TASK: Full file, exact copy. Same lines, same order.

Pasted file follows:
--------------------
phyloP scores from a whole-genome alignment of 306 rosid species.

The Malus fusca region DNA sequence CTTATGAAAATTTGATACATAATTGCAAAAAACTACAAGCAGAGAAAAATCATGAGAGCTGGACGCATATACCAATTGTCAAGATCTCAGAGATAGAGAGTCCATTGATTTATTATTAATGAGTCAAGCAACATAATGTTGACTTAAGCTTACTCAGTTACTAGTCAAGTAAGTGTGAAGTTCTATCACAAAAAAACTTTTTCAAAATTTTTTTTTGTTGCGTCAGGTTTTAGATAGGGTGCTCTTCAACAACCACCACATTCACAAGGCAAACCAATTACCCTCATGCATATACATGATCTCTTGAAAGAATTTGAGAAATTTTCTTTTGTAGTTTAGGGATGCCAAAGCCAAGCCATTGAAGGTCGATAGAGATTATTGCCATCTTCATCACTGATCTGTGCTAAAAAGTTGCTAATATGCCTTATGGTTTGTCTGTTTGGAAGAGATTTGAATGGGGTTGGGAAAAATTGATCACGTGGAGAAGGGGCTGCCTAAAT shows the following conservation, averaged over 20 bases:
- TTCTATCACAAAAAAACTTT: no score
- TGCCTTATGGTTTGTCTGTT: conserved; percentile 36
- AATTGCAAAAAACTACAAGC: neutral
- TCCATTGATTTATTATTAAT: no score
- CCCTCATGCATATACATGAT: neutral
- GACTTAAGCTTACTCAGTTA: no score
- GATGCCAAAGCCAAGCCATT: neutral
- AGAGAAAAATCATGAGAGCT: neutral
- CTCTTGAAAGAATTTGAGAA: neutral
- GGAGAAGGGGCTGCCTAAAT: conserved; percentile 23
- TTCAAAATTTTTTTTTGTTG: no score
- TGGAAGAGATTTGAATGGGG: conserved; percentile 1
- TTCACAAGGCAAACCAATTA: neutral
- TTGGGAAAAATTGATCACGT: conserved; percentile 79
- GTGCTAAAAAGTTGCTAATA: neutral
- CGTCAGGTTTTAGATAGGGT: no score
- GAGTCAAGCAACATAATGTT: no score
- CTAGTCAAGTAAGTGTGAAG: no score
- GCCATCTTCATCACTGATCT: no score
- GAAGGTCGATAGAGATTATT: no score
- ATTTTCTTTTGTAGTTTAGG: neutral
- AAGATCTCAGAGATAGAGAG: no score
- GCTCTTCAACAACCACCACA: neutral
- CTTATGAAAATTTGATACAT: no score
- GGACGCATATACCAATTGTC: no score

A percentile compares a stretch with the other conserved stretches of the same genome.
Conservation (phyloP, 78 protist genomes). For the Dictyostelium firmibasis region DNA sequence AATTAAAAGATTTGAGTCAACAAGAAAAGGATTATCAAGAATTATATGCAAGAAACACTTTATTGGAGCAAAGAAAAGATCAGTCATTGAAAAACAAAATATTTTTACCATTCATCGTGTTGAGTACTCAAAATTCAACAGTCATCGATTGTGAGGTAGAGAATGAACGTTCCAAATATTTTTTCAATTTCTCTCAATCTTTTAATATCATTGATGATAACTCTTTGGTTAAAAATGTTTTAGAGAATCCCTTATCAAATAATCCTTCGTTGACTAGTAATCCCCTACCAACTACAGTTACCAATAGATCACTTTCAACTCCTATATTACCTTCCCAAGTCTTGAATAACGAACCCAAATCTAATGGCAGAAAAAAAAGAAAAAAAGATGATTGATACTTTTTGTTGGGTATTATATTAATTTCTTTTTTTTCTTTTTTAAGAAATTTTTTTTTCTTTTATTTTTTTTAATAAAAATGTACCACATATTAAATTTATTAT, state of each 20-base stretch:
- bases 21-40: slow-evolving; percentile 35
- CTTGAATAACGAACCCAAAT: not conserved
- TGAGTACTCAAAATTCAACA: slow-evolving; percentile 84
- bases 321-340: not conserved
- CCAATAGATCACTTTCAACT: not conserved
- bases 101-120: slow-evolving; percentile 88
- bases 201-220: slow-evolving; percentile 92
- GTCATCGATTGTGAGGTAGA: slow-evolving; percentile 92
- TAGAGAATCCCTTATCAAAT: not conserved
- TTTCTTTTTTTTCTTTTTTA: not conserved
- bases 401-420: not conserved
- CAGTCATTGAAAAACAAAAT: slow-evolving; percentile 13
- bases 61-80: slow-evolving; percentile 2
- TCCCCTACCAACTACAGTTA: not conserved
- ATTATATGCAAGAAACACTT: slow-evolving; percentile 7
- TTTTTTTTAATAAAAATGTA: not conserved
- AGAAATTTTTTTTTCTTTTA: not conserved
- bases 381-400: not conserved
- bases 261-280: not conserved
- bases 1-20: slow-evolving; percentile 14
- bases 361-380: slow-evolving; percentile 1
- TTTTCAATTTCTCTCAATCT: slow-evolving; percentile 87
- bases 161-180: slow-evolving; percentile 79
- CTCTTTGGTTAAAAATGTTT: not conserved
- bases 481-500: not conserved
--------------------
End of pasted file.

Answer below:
phyloP scores from a whole-genome alignment of 306 rosid species.

The Malus fusca region DNA sequence CTTATGAAAATTTGATACATAATTGCAAAAAACTACAAGCAGAGAAAAATCATGAGAGCTGGACGCATATACCAATTGTCAAGATCTCAGAGATAGAGAGTCCATTGATTTATTATTAATGAGTCAAGCAACATAATGTTGACTTAAGCTTACTCAGTTACTAGTCAAGTAAGTGTGAAGTTCTATCACAAAAAAACTTTTTCAAAATTTTTTTTTGTTGCGTCAGGTTTTAGATAGGGTGCTCTTCAACAACCACCACATTCACAAGGCAAACCAATTACCCTCATGCATATACATGATCTCTTGAAAGAATTTGAGAAATTTTCTTTTGTAGTTTAGGGATGCCAAAGCCAAGCCATTGAAGGTCGATAGAGATTATTGCCATCTTCATCACTGATCTGTGCTAAAAAGTTGCTAATATGCCTTATGGTTTGTCTGTTTGGAAGAGATTTGAATGGGGTTGGGAAAAATTGATCACGTGGAGAAGGGGCTGCCTAAAT shows the following conservation, averaged over 20 bases:
- TTCTATCACAAAAAAACTTT: no score
- TGCCTTATGGTTTGTCTGTT: conserved; percentile 36
- AATTGCAAAAAACTACAAGC: neutral
- TCCATTGATTTATTATTAAT: no score
- CCCTCATGCATATACATGAT: neutral
- GACTTAAGCTTACTCAGTTA: no score
- GATGCCAAAGCCAAGCCATT: neutral
- AGAGAAAAATCATGAGAGCT: neutral
- CTCTTGAAAGAATTTGAGAA: neutral
- GGAGAAGGGGCTGCCTAAAT: conserved; percentile 23
- TTCAAAATTTTTTTTTGTTG: no score
- TGGAAGAGATTTGAATGGGG: conserved; percentile 1
- TTCACAAGGCAAACCAATTA: neutral
- TTGGGAAAAATTGATCACGT: conserved; percentile 79
- GTGCTAAAAAGTTGCTAATA: neutral
- CGTCAGGTTTTAGATAGGGT: no score
- GAGTCAAGCAACATAATGTT: no score
- CTAGTCAAGTAAGTGTGAAG: no score
- GCCATCTTCATCACTGATCT: no score
- GAAGGTCGATAGAGATTATT: no score
- ATTTTCTTTTGTAGTTTAGG: neutral
- AAGATCTCAGAGATAGAGAG: no score
- GCTCTTCAACAACCACCACA: neutral
- CTTATGAAAATTTGATACAT: no score
- GGACGCATATACCAATTGTC: no score

A percentile compares a stretch with the other conserved stretches of the same genome.
Conservation (phyloP, 78 protist genomes). For the Dictyostelium firmibasis region DNA sequence AATTAAAAGATTTGAGTCAACAAGAAAAGGATTATCAAGAATTATATGCAAGAAACACTTTATTGGAGCAAAGAAAAGATCAGTCATTGAAAAACAAAATATTTTTACCATTCATCGTGTTGAGTACTCAAAATTCAACAGTCATCGATTGTGAGGTAGAGAATGAACGTTCCAAATATTTTTTCAATTTCTCTCAATCTTTTAATATCATTGATGATAACTCTTTGGTTAAAAATGTTTTAGAGAATCCCTTATCAAATAATCCTTCGTTGACTAGTAATCCCCTACCAACTACAGTTACCAATAGATCACTTTCAACTCCTATATTACCTTCCCAAGTCTTGAATAACGAACCCAAATCTAATGGCAGAAAAAAAAGAAAAAAAGATGATTGATACTTTTTGTTGGGTATTATATTAATTTCTTTTTTTTCTTTTTTAAGAAATTTTTTTTTCTTTTATTTTTTTTAATAAAAATGTACCACATATTAAATTTATTAT, state of each 20-base stretch:
- bases 21-40: slow-evolving; percentile 35
- CTTGAATAACGAACCCAAAT: not conserved
- TGAGTACTCAAAATTCAACA: slow-evolving; percentile 84
- bases 321-340: not conserved
- CCAATAGATCACTTTCAACT: not conserved
- bases 101-120: slow-evolving; percentile 88
- bases 201-220: slow-evolving; percentile 92
- GTCATCGATTGTGAGGTAGA: slow-evolving; percentile 92
- TAGAGAATCCCTTATCAAAT: not conserved
- TTTCTTTTTTTTCTTTTTTA: not conserved
- bases 401-420: not conserved
- CAGTCATTGAAAAACAAAAT: slow-evolving; percentile 13
- bases 61-80: slow-evolving; percentile 2
- TCCCCTACCAACTACAGTTA: not conserved
- ATTATATGCAAGAAACACTT: slow-evolving; percentile 7
- TTTTTTTTAATAAAAATGTA: not conserved
- AGAAATTTTTTTTTCTTTTA: not conserved
- bases 381-400: not conserved
- bases 261-280: not conserved
- bases 1-20: slow-evolving; percentile 14
- bases 361-380: slow-evolving; percentile 1
- TTTTCAATTTCTCTCAATCT: slow-evolving; percentile 87
- bases 161-180: slow-evolving; percentile 79
- CTCTTTGGTTAAAAATGTTT: not conserved
- bases 481-500: not conserved